Restoring America’s Future

Nov 19, 2010

Bipartisan Policy Center’s Plan to Revive the Economy and Improve Our Long Term Fiscal Outlook

Statement by Michael A. Peterson, Vice Chairman of the Peter G. Peterson Foundation, on the Report by the Bipartisan Policy Center’s Debt Reduction Task Force

“The report released today by the Bipartisan Policy Center’s Debt Reduction Task Force is another blueprint that demonstrates that America can succeed in overcoming its long-term fiscal challenges. The report represents another example of how both parties can come together to develop and agree on a comprehensive solution that puts our nation on a sustainable fiscal path. “Proposals such as these, which put everything on the table, help foster a greater national dialogue about how we can get our fiscal house in order and preserve economic opportunities for future generations of Americans. We hope that this report will be one of a range of bipartisan, sensible proposals that we consider as a country. Addressing our fiscal challenges, while promoting economic recovery and preserving important programs for our nation’s most vulnerable citizens, should be the national imperative at this critical time.”

Report Analysis

By: Jon Quinn
November 19, 2010

On Wednesday, November 17, the Bipartisan Policy Center (BPC) released the report, “Restoring America’s Future,” the final product of its Debt Reduction Task Force. The Task Force is co-chaired by former Senator Pete Domenici and former director of the Office of Management and Budget (OMB) and Congressional Budget Office (CBO), Alice Rivlin. The plan is a comprehensive budget reform proposal that aims to balance the budget and stabilize the debt at 60 percent of Gross Domestic Product (GDP) by 2020. It does so by addressing all aspects of federal spending and modifying the tax code to raise additional revenue.

The BPC proposal is the first in a series of reports that will be released over the next several months that examines different ways to bring the budget back into balance and reduce the country’s mounting debt burden. The National Commission on Fiscal Responsibility and Reform (“President’s Commission”), on which Alice Rivlin also serves, is due to report on December 1st. The proposal from its co-chairs (or the “Chairmen’s Mark”) was released on November 10. Bill Galston and Maya McGuineas (of the Brookings Institution and the New America Foundation, respectively), have also put together a comprehensive plan. See the table below for a comparison of the BPC Fiscal Plan to the Chairmen’s Mark.

  Bipartisan Policy Center Co-Chairs’ Proposal
Goal Balance primary budget (excluding interest cost) by 2014, stabilize debt relative to the size of the economy by 2020 Balance primary budget by 2015, stabilize debt by 2014
Discretionary Spending Short-term freeze in new, annual funds, then funding grows each year at rate of GDP (economic) growth Cuts through 2015, then funding growth capped at price growth (inflation) from 2015-2020.  This would be a slower rate of growth than GDP growth.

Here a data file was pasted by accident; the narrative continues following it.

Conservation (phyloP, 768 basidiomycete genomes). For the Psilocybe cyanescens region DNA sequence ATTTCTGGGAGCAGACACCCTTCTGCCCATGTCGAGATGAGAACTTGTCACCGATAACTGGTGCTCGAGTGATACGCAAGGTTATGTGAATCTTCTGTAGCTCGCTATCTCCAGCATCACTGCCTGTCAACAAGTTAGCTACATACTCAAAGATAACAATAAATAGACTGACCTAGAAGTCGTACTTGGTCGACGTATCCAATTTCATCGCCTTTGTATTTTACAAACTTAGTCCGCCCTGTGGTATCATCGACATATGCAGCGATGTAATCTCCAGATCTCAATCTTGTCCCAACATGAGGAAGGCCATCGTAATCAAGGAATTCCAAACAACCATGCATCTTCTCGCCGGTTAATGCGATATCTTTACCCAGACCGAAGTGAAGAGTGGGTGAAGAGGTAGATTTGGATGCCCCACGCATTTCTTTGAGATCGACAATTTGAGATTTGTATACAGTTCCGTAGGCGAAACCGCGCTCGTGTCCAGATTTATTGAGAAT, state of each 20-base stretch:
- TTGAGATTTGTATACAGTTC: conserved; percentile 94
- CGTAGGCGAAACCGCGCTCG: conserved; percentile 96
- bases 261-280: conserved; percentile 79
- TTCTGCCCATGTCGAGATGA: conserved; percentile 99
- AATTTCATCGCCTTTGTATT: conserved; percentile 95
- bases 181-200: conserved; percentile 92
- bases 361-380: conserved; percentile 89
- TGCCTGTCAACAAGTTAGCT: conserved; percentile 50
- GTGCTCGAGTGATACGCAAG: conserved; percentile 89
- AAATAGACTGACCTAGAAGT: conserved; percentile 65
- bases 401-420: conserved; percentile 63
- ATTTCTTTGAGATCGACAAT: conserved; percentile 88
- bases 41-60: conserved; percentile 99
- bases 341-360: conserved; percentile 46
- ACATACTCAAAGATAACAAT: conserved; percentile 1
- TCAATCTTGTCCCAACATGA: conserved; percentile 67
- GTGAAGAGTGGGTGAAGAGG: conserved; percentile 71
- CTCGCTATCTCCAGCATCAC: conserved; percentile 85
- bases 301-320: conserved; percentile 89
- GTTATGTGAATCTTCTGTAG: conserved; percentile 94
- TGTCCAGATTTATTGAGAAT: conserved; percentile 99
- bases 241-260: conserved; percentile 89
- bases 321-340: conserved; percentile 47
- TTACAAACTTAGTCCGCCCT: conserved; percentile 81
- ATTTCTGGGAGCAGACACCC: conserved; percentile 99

Mandatory Spending
Social Security
  • Cover 90 percent of total wages
  • Use different measure of inflation
  • Reduce growth in retirement benefits for the wealthy
  • Cover all new state and local employees
  • Increase minimum benefit
  • Index retirement age to life expectancy
  • Establish new minimum benefit
  • Raise retirement age to 68 by 2050 and 69 by 2075; hardship exemption for those unable to work longer
  • Increase beneficiaries’ premiums and rebates from drug companies
  • Greater bundling of payments to providers
  • Transition to premium support (per-person, or capitated) system
  • Expand authority of the new Independent Payment Advisory Committee to reduce costs
  • Offset the cost of annual increases in physician payments with Medicare savings
  • Expand use of managed care
  • Reform federal-state shared funding system
Convert portion of the program from open-ended entitlement to a block grant or a fixed payment to the states
Other Health Medical malpractice reform
  Phase out the exclusion of  employer health care from employees’ taxable income Cap exclusion of employer health care from employees’ taxable income
Other Mandatory
  • Reduce farm subsidies
  • Reform federal retirement plans and military health care
Personal Income Tax Eliminate most deductions and simplify those that remain
  • Two rates: 15 and 27 percent
  • Percentage decrease in after-tax income is progressively distributed.
  • Three options: two options that lower rates; one option that trims deductions and credits unless Congress acts
  • Percentage decrease in after-tax income is uniform across incomes
Corporate Income Tax Eliminate most tax deductions and simplify those that remain
  Reduce rate to 27 percent Single rate (at different levels for the different options)
Other Taxes
  • One-year payroll tax holiday
  • Establish “deficit reduction”
  • consumption tax


  • One-year payroll tax holiday
Process Reforms
  • Impose strict caps on discretionary spending
  • Biennial budgeting
  • Stricter pay-as-you-go rules
  • Create a fiscal accountability commission
  • Establish global health care budget
  • Establish a “cut and invest” committee to terminate outdated programs

About the Bipartisan Policy Center:

The Bipartisan Policy Center was founded in 2007 by former Senators Howard Baker, Tom Daschle, Bob Dole, and George Mitchell. It is dedicated to developing policy solutions to critical national issues that appeal to both sides of the partisan divide. They aim to develop policy initiatives that can garner popular and political support and that will represent a centrist perspective on issues. The work of the Debt Reduction Task Force was partially supported by the Peter G. Peterson Foundation.

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